News Release

Ancient Egyptians to modern humans: Coronary artery disease genes benefit reproduction

Peer-Reviewed Publication

University of Melbourne

Researchers have found that genes for coronary heart disease (CAD) also influence reproduction, so in order to reproduce successfully, the genes for heart disease will also be inherited.

Coronary artery disease, a condition where plaque builds up gradually in the arteries that feed the heart, is one of the leading causes of death worldwide. New research has found that the genes that cause this late-striking disease were also found to contribute to greater numbers of children.

An international team led by researchers from the University of Melbourne and including scientists from Finland and the US worked on the study, which has been published [embargo 0400 Friday 23 June AEST] in PLOS Genetics.

Lead author Dr Sean Byars from the University of Melbourne says the team wanted to understand more about how CAD has been inherited in our evolutionary past, in order to better understand why it is so common presently.

"CAD is often thought of as modern disease, but actually atherosclerosis, or thickening of the artery walls, has been detected in Egyptian mummies, so we suspect it has been in our genes for thousands of years".

CAD currently affects 110 million people and causes 8.9 million deaths annually, from 2015 figures.

"According to the theory of natural selection, as proposed by Charles Darwin, genes for traits that improve individual survival or reproduction will increase or be maintained in populations, whereas those that reduce these will be selected against and gradually removed or reduced over time.

"So it is unclear why CAD is so common in modern humans and this is important to understand given the global health burden it represents", explains Dr Byars.

The team analysed 56 genetic regions for CAD in 12 worldwide populations originating mainly from Africa, Europe and East Asia, and used a statistical score to measure whether there had been recent selective changes to the DNA associated with CAD.

Associate Professor Michael Inouye, who also led the study, said the findings showed that many genes associated with CAD have actually been positively selected for through evolution.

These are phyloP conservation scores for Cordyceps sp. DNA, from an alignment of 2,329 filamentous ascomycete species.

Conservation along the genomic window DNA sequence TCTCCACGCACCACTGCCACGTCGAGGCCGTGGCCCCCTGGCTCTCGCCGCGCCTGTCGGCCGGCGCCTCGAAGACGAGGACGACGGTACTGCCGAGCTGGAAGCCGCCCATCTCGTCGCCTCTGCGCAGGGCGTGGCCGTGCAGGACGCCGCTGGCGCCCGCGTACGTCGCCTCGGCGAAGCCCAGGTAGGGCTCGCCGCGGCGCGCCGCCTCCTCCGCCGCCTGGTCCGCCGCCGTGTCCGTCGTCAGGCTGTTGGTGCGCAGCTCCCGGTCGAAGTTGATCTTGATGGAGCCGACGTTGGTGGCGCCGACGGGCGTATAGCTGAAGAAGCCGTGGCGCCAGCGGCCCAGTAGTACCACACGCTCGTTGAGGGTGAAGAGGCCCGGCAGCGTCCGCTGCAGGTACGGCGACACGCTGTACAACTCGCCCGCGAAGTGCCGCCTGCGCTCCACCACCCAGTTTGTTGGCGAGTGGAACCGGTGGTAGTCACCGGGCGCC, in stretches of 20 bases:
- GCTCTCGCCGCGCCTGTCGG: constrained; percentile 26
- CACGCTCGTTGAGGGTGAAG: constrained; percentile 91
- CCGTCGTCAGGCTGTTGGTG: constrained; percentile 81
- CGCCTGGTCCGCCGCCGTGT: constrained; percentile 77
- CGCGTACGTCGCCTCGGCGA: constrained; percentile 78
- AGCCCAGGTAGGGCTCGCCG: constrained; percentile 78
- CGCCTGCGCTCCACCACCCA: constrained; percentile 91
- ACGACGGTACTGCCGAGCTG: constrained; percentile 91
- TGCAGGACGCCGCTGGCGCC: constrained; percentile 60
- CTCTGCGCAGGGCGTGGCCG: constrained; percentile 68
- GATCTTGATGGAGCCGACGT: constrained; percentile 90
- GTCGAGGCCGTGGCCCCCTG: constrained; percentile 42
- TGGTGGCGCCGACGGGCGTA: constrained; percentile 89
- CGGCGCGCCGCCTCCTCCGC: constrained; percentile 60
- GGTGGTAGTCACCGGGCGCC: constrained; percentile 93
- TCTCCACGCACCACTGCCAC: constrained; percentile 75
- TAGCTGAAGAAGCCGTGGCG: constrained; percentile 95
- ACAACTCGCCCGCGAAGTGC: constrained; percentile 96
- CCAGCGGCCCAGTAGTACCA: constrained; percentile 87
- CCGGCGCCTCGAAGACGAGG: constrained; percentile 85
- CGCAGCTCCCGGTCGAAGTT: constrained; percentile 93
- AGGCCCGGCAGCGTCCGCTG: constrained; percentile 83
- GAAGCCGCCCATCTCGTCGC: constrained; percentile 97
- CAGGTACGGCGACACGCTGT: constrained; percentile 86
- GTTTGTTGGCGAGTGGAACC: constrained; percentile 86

"After further research, we found CAD genes are also important for reproduction and that these genes are involved in important functions in male and female fertility being expressed in the testes, ovaries and endometrium, for example," said Assoc Prof Inouye, based at the Baker Heart and Diabetes Institute.

Dr Byars added, "Evolution it seems is involved in a trade-off where CAD only begins to appear at around 40-50 years of age when the potential beneficial effects of these genes on reproduction will have already occurred. That will tend to compensate for any negative effects these genes also have on CAD later in life.

"This doesn't necessarily mean that women with many children are more likely to develop heart disease, it may simply mean that the disease is a by-product of humans being able to reproduce well."

The results also provide insight on how selection for CAD genes differs between populations, and how these populations might respond differently to the same heart disease prevention strategies.

Dr Inouye says that ultimately these results give us some idea how complicated the effects of genes can be. He adds that we need to be cautious with new gene-editing techniques like CRISPR, as unintended effects may be introduced which may not reveal themselves for decades or more.

"It's a bit like a balloon, if you push on one side of it, the air will push out in other places and if you don't know what the balloon looks like then you won't be able to predict where. Our genomes are similarly complex and we need to learn more in order to read them, much less write them."


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